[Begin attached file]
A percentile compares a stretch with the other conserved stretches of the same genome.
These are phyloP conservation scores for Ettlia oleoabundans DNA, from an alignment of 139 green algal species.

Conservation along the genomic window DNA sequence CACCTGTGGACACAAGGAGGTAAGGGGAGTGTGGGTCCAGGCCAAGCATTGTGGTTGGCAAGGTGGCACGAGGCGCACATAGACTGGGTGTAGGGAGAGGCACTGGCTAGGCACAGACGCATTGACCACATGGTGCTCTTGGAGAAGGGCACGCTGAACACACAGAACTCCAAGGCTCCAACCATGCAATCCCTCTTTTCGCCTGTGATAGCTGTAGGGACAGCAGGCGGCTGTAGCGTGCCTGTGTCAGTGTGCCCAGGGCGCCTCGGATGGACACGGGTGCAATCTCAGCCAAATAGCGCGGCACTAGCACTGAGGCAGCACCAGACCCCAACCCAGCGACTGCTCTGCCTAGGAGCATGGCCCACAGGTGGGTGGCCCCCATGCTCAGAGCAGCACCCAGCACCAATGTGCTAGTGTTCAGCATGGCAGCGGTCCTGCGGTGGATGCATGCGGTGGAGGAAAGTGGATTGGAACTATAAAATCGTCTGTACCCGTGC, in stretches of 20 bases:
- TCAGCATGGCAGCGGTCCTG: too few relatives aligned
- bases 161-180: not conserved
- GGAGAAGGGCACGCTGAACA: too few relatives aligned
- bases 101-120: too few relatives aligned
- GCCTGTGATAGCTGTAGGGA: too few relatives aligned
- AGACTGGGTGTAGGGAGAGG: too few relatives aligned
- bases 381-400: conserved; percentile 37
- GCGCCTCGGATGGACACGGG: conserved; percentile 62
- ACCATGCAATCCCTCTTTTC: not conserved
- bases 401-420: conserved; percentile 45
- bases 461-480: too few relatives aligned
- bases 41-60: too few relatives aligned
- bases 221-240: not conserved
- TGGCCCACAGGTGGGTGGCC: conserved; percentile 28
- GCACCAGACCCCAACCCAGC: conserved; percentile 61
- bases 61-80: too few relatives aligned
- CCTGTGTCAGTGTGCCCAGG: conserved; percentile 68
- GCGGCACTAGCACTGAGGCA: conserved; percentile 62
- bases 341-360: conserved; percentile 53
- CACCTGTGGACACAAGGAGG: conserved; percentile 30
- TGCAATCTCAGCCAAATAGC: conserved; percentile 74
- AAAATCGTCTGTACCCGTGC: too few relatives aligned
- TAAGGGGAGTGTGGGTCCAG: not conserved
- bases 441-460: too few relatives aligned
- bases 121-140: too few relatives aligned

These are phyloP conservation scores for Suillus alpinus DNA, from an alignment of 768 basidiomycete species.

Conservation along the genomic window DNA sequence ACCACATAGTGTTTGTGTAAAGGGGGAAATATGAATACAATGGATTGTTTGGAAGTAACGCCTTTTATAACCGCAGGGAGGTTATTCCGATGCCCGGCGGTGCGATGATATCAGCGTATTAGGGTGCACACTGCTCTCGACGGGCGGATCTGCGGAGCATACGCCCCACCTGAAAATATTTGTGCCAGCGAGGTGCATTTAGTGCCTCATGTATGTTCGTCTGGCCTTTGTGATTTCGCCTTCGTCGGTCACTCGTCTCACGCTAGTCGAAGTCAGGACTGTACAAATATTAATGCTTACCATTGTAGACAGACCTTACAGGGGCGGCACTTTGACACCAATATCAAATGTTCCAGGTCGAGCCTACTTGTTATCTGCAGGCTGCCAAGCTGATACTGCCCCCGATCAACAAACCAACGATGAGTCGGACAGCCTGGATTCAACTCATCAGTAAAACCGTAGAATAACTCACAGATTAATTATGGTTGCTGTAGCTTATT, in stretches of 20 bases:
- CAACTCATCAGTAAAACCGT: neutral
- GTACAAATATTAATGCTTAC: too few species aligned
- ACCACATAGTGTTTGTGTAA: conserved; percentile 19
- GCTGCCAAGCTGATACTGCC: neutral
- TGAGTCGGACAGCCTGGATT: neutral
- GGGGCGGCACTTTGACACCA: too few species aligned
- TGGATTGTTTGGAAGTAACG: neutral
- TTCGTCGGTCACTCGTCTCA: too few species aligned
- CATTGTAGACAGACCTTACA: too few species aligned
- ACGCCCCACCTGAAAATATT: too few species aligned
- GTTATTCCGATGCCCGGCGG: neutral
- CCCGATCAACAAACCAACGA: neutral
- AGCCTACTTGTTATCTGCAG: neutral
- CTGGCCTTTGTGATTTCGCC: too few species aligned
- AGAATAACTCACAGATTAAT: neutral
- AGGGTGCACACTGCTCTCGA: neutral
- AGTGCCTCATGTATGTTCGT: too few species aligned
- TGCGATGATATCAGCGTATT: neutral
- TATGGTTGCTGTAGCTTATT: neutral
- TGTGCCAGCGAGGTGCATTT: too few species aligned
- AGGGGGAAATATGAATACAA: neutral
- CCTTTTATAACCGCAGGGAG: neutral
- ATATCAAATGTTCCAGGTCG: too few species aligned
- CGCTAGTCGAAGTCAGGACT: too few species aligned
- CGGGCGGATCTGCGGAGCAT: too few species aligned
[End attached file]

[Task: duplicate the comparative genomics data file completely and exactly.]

A percentile compares a stretch with the other conserved stretches of the same genome.
These are phyloP conservation scores for Ettlia oleoabundans DNA, from an alignment of 139 green algal species.

Conservation along the genomic window DNA sequence CACCTGTGGACACAAGGAGGTAAGGGGAGTGTGGGTCCAGGCCAAGCATTGTGGTTGGCAAGGTGGCACGAGGCGCACATAGACTGGGTGTAGGGAGAGGCACTGGCTAGGCACAGACGCATTGACCACATGGTGCTCTTGGAGAAGGGCACGCTGAACACACAGAACTCCAAGGCTCCAACCATGCAATCCCTCTTTTCGCCTGTGATAGCTGTAGGGACAGCAGGCGGCTGTAGCGTGCCTGTGTCAGTGTGCCCAGGGCGCCTCGGATGGACACGGGTGCAATCTCAGCCAAATAGCGCGGCACTAGCACTGAGGCAGCACCAGACCCCAACCCAGCGACTGCTCTGCCTAGGAGCATGGCCCACAGGTGGGTGGCCCCCATGCTCAGAGCAGCACCCAGCACCAATGTGCTAGTGTTCAGCATGGCAGCGGTCCTGCGGTGGATGCATGCGGTGGAGGAAAGTGGATTGGAACTATAAAATCGTCTGTACCCGTGC, in stretches of 20 bases:
- TCAGCATGGCAGCGGTCCTG: too few relatives aligned
- bases 161-180: not conserved
- GGAGAAGGGCACGCTGAACA: too few relatives aligned
- bases 101-120: too few relatives aligned
- GCCTGTGATAGCTGTAGGGA: too few relatives aligned
- AGACTGGGTGTAGGGAGAGG: too few relatives aligned
- bases 381-400: conserved; percentile 37
- GCGCCTCGGATGGACACGGG: conserved; percentile 62
- ACCATGCAATCCCTCTTTTC: not conserved
- bases 401-420: conserved; percentile 45
- bases 461-480: too few relatives aligned
- bases 41-60: too few relatives aligned
- bases 221-240: not conserved
- TGGCCCACAGGTGGGTGGCC: conserved; percentile 28
- GCACCAGACCCCAACCCAGC: conserved; percentile 61
- bases 61-80: too few relatives aligned
- CCTGTGTCAGTGTGCCCAGG: conserved; percentile 68
- GCGGCACTAGCACTGAGGCA: conserved; percentile 62
- bases 341-360: conserved; percentile 53
- CACCTGTGGACACAAGGAGG: conserved; percentile 30
- TGCAATCTCAGCCAAATAGC: conserved; percentile 74
- AAAATCGTCTGTACCCGTGC: too few relatives aligned
- TAAGGGGAGTGTGGGTCCAG: not conserved
- bases 441-460: too few relatives aligned
- bases 121-140: too few relatives aligned

These are phyloP conservation scores for Suillus alpinus DNA, from an alignment of 768 basidiomycete species.

Conservation along the genomic window DNA sequence ACCACATAGTGTTTGTGTAAAGGGGGAAATATGAATACAATGGATTGTTTGGAAGTAACGCCTTTTATAACCGCAGGGAGGTTATTCCGATGCCCGGCGGTGCGATGATATCAGCGTATTAGGGTGCACACTGCTCTCGACGGGCGGATCTGCGGAGCATACGCCCCACCTGAAAATATTTGTGCCAGCGAGGTGCATTTAGTGCCTCATGTATGTTCGTCTGGCCTTTGTGATTTCGCCTTCGTCGGTCACTCGTCTCACGCTAGTCGAAGTCAGGACTGTACAAATATTAATGCTTACCATTGTAGACAGACCTTACAGGGGCGGCACTTTGACACCAATATCAAATGTTCCAGGTCGAGCCTACTTGTTATCTGCAGGCTGCCAAGCTGATACTGCCCCCGATCAACAAACCAACGATGAGTCGGACAGCCTGGATTCAACTCATCAGTAAAACCGTAGAATAACTCACAGATTAATTATGGTTGCTGTAGCTTATT, in stretches of 20 bases:
- CAACTCATCAGTAAAACCGT: neutral
- GTACAAATATTAATGCTTAC: too few species aligned
- ACCACATAGTGTTTGTGTAA: conserved; percentile 19
- GCTGCCAAGCTGATACTGCC: neutral
- TGAGTCGGACAGCCTGGATT: neutral
- GGGGCGGCACTTTGACACCA: too few species aligned
- TGGATTGTTTGGAAGTAACG: neutral
- TTCGTCGGTCACTCGTCTCA: too few species aligned
- CATTGTAGACAGACCTTACA: too few species aligned
- ACGCCCCACCTGAAAATATT: too few species aligned
- GTTATTCCGATGCCCGGCGG: neutral
- CCCGATCAACAAACCAACGA: neutral
- AGCCTACTTGTTATCTGCAG: neutral
- CTGGCCTTTGTGATTTCGCC: too few species aligned
- AGAATAACTCACAGATTAAT: neutral
- AGGGTGCACACTGCTCTCGA: neutral
- AGTGCCTCATGTATGTTCGT: too few species aligned
- TGCGATGATATCAGCGTATT: neutral
- TATGGTTGCTGTAGCTTATT: neutral
- TGTGCCAGCGAGGTGCATTT: too few species aligned
- AGGGGGAAATATGAATACAA: neutral
- CCTTTTATAACCGCAGGGAG: neutral
- ATATCAAATGTTCCAGGTCG: too few species aligned
- CGCTAGTCGAAGTCAGGACT: too few species aligned
- CGGGCGGATCTGCGGAGCAT: too few species aligned